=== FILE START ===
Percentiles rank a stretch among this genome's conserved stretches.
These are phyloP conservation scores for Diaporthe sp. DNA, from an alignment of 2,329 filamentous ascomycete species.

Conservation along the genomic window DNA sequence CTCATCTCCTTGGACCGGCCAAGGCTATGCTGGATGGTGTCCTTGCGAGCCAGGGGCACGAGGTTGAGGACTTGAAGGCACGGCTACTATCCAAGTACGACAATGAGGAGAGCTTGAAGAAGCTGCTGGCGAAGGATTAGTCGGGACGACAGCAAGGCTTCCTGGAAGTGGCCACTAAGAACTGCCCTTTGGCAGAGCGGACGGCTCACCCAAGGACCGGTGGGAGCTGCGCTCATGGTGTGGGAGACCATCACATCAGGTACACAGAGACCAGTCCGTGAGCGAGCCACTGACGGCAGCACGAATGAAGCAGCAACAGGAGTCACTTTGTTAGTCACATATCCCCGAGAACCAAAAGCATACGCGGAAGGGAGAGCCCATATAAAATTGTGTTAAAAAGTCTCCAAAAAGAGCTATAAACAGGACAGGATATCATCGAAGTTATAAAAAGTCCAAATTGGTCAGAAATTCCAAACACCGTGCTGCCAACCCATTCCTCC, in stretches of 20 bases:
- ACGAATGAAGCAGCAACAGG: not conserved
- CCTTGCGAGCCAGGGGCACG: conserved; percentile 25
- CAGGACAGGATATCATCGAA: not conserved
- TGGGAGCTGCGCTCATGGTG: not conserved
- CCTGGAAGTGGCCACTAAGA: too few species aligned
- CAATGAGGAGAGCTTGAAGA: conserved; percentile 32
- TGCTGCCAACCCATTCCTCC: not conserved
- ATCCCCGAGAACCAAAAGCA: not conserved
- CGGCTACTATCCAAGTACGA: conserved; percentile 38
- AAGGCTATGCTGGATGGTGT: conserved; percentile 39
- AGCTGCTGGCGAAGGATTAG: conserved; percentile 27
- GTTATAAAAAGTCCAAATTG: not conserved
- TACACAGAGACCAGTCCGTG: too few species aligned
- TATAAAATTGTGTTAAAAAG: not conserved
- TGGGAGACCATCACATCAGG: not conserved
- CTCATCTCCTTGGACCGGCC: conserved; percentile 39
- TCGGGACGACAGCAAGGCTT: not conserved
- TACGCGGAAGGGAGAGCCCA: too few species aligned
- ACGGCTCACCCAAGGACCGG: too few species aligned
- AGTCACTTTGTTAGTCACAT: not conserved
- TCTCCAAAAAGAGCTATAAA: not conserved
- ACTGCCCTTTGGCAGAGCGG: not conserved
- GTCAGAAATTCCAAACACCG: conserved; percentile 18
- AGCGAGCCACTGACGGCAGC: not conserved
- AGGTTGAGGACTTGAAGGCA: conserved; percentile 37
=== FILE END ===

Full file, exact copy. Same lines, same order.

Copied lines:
Percentiles rank a stretch among this genome's conserved stretches.
These are phyloP conservation scores for Diaporthe sp. DNA, from an alignment of 2,329 filamentous ascomycete species.

Conservation along the genomic window DNA sequence CTCATCTCCTTGGACCGGCCAAGGCTATGCTGGATGGTGTCCTTGCGAGCCAGGGGCACGAGGTTGAGGACTTGAAGGCACGGCTACTATCCAAGTACGACAATGAGGAGAGCTTGAAGAAGCTGCTGGCGAAGGATTAGTCGGGACGACAGCAAGGCTTCCTGGAAGTGGCCACTAAGAACTGCCCTTTGGCAGAGCGGACGGCTCACCCAAGGACCGGTGGGAGCTGCGCTCATGGTGTGGGAGACCATCACATCAGGTACACAGAGACCAGTCCGTGAGCGAGCCACTGACGGCAGCACGAATGAAGCAGCAACAGGAGTCACTTTGTTAGTCACATATCCCCGAGAACCAAAAGCATACGCGGAAGGGAGAGCCCATATAAAATTGTGTTAAAAAGTCTCCAAAAAGAGCTATAAACAGGACAGGATATCATCGAAGTTATAAAAAGTCCAAATTGGTCAGAAATTCCAAACACCGTGCTGCCAACCCATTCCTCC, in stretches of 20 bases:
- ACGAATGAAGCAGCAACAGG: not conserved
- CCTTGCGAGCCAGGGGCACG: conserved; percentile 25
- CAGGACAGGATATCATCGAA: not conserved
- TGGGAGCTGCGCTCATGGTG: not conserved
- CCTGGAAGTGGCCACTAAGA: too few species aligned
- CAATGAGGAGAGCTTGAAGA: conserved; percentile 32
- TGCTGCCAACCCATTCCTCC: not conserved
- ATCCCCGAGAACCAAAAGCA: not conserved
- CGGCTACTATCCAAGTACGA: conserved; percentile 38
- AAGGCTATGCTGGATGGTGT: conserved; percentile 39
- AGCTGCTGGCGAAGGATTAG: conserved; percentile 27
- GTTATAAAAAGTCCAAATTG: not conserved
- TACACAGAGACCAGTCCGTG: too few species aligned
- TATAAAATTGTGTTAAAAAG: not conserved
- TGGGAGACCATCACATCAGG: not conserved
- CTCATCTCCTTGGACCGGCC: conserved; percentile 39
- TCGGGACGACAGCAAGGCTT: not conserved
- TACGCGGAAGGGAGAGCCCA: too few species aligned
- ACGGCTCACCCAAGGACCGG: too few species aligned
- AGTCACTTTGTTAGTCACAT: not conserved
- TCTCCAAAAAGAGCTATAAA: not conserved
- ACTGCCCTTTGGCAGAGCGG: not conserved
- GTCAGAAATTCCAAACACCG: conserved; percentile 18
- AGCGAGCCACTGACGGCAGC: not conserved
- AGGTTGAGGACTTGAAGGCA: conserved; percentile 37